EthicsDaily.com, produced this documentary film to discuss the link between faith and taxes. The introduction to this video:
“In this world nothing can be said to be certain,” wrote Benjamin Franklin, “except death and taxes.” For centuries, the faithful have said much about death, little about taxes. Yet, taxes support our common life as a society. The Abrahamic faith traditions have much to say on this issue, and some of it will surprise you. See how Jewish, Christian and Muslim people of faith read their sacred texts and what they say morally about taxation.
The ITEP Guide to Fair State and Local Taxes, released in March of 2011, offers citizens, activists, journalists, and policymakers a detailed primer on state and local tax policy. The guide explains the differences between progressive, flat, and regressive taxes — and why you should care. It covers the full range of taxes that states and localities can impose, including personal and corporate income taxes, property taxes, sales taxes, excise taxes, and estate taxes.
Click here to access a PDF of The ITEP Guide to Fair State and Local Taxes.
Click here to access a PDF of the press release about this guide.
October 4th, 2010
Tennessee Report spends some time with TFT and examines TFT's proposals, attitude, and ethics. Videos, interviews, in depth analysis and more! Click here to view.
After years of working to pass tax modernization
in Tennessee, TFT has compiled an extensive array of on-line facts and
resources. The sidebar includes most of TFT's on-line fact sheets. Additional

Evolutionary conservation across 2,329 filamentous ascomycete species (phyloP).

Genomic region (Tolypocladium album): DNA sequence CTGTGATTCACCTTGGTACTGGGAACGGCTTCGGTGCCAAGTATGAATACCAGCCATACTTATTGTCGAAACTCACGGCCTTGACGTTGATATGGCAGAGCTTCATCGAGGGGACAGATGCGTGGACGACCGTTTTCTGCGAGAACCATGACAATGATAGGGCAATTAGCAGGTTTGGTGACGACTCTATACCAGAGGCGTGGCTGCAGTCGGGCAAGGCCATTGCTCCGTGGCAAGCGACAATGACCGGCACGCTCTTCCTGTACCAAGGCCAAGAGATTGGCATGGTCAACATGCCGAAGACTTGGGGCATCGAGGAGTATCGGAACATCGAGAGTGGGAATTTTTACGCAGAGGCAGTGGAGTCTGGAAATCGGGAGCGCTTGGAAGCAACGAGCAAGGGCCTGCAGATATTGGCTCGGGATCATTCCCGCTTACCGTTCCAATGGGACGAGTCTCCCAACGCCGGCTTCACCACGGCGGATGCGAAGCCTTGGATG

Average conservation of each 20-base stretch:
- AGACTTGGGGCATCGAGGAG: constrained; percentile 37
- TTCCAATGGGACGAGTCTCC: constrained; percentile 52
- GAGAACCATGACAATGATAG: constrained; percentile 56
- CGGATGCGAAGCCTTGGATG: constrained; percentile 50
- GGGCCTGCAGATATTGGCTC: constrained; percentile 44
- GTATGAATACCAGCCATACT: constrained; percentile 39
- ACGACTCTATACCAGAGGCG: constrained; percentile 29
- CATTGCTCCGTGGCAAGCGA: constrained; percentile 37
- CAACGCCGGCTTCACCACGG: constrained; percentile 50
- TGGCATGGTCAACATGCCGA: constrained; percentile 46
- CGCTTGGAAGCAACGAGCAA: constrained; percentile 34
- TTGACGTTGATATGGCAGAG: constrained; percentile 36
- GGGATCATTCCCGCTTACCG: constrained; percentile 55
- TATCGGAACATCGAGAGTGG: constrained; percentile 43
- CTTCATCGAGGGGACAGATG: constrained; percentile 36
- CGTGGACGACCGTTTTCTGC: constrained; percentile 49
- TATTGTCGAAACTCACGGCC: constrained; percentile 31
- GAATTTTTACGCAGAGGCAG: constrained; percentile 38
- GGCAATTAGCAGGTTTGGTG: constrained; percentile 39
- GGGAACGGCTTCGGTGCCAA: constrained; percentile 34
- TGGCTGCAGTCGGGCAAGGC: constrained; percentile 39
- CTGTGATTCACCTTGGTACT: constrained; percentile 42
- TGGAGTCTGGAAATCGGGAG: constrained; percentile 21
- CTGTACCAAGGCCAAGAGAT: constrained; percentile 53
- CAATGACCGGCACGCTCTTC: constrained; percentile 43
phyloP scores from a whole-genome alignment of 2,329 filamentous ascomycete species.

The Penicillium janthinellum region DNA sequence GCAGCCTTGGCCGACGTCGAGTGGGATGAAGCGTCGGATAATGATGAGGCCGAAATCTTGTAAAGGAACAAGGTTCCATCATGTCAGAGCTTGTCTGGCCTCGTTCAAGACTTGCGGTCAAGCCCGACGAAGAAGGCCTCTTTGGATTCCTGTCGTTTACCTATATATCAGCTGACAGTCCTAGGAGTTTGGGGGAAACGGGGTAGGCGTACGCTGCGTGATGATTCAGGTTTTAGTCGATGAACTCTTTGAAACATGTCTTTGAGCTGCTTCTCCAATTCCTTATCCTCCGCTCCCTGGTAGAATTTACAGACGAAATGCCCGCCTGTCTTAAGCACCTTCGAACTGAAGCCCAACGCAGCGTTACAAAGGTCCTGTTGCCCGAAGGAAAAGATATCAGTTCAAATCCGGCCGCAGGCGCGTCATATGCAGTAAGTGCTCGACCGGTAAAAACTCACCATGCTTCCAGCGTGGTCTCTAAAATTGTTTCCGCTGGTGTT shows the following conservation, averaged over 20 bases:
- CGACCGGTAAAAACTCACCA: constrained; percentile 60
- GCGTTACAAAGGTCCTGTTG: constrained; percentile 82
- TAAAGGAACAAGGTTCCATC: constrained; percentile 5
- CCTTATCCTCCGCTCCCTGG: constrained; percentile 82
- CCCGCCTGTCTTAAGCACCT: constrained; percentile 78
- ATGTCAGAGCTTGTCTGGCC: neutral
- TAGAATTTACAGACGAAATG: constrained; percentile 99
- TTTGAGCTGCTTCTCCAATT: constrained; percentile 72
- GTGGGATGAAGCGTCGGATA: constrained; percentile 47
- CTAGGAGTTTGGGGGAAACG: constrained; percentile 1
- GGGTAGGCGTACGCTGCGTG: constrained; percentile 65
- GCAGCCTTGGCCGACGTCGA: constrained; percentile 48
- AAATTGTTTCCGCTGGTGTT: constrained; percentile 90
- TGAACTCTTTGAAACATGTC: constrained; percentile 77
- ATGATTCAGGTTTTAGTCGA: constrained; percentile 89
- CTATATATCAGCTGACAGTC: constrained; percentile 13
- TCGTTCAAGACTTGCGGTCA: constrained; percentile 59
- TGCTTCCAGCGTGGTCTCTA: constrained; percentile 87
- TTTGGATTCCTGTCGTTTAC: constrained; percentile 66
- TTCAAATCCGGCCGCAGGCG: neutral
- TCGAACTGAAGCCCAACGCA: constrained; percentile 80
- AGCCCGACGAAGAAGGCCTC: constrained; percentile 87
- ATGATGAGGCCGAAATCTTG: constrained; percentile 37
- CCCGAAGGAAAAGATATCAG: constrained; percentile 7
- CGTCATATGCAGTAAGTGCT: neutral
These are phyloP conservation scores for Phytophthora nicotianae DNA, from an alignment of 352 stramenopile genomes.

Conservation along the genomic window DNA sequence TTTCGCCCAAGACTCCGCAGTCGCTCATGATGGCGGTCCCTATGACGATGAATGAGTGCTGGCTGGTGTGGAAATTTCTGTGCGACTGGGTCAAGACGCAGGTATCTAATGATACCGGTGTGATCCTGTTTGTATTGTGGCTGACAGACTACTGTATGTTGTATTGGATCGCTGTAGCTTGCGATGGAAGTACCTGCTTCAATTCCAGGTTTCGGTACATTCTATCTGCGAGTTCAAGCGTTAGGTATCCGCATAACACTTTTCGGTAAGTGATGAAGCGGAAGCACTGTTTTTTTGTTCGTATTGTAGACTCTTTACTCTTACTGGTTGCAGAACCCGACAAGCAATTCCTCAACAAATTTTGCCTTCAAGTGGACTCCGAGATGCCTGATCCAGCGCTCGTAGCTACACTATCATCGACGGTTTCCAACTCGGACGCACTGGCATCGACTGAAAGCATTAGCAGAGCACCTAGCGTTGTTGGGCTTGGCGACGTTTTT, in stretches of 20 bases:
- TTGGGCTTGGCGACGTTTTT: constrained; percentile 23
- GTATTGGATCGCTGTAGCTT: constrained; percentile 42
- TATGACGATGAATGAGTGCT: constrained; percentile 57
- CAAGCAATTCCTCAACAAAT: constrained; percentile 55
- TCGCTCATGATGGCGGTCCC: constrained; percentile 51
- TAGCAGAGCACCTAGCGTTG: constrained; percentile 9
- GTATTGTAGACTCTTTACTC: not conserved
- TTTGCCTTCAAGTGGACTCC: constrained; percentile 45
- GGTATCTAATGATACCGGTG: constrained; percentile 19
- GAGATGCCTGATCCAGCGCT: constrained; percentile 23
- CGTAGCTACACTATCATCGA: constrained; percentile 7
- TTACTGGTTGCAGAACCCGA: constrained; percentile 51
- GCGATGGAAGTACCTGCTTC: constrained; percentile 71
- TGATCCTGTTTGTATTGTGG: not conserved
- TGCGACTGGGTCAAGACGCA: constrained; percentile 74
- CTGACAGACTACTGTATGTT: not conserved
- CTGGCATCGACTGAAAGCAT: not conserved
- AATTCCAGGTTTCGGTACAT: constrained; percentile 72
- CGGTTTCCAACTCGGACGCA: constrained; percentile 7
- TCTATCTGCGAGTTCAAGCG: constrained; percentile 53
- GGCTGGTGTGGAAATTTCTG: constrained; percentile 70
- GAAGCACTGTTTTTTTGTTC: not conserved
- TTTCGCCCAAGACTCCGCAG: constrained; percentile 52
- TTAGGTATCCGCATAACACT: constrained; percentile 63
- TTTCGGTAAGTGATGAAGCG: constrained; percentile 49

material and supplemental links are included below.
March, 1st , 2010
TFT presents an action agenda entitled Meeting Tennessee's Needs Today and Tomorrow: A call to improve Tennessee for its communities and its people. This document is an insightful look at the the issues concerning Tennessee's upside down tax structure including: debunking myths that undermine economic growth and real solutions to addressing our economic needs.
The Institute on Taxation and Economic Policy (ITEP) introduces their new edition of Who Pays? A Distributional Analysis of the Tax Systems in All 50 States.
"The report makes it clear that state tax systems do not 'just happen'; they are the result of conscious choices by policymakers. Furthermore, according to Who Pays, of the 50 states, Tennessee is the fourth most-biased in favor of the rich. This is just out of control," said John G. Stewart, state chair of Tennesseans for Fair Taxation.
This eye-opening report sheds new light on all the talk we hear in the state
about so-called surpluses and deficits. The problem with such talk, the report
points out, is that it only measures current revenue against previous years
and the low expectations of our elected officials. If Tennessee funded public
structures, from education to environmental protection, at the same level as
our eight neighboring states, Tennessee would be facing a combined state and
local shortfall of $3.4 billion.
Tennessee now has the NATION'S HIGHEST AVERAGE SALES TAX at 9.35%, with the
maximum rate of 9.75% in 30 counties.
What's wrong with having the nation's highest sales tax?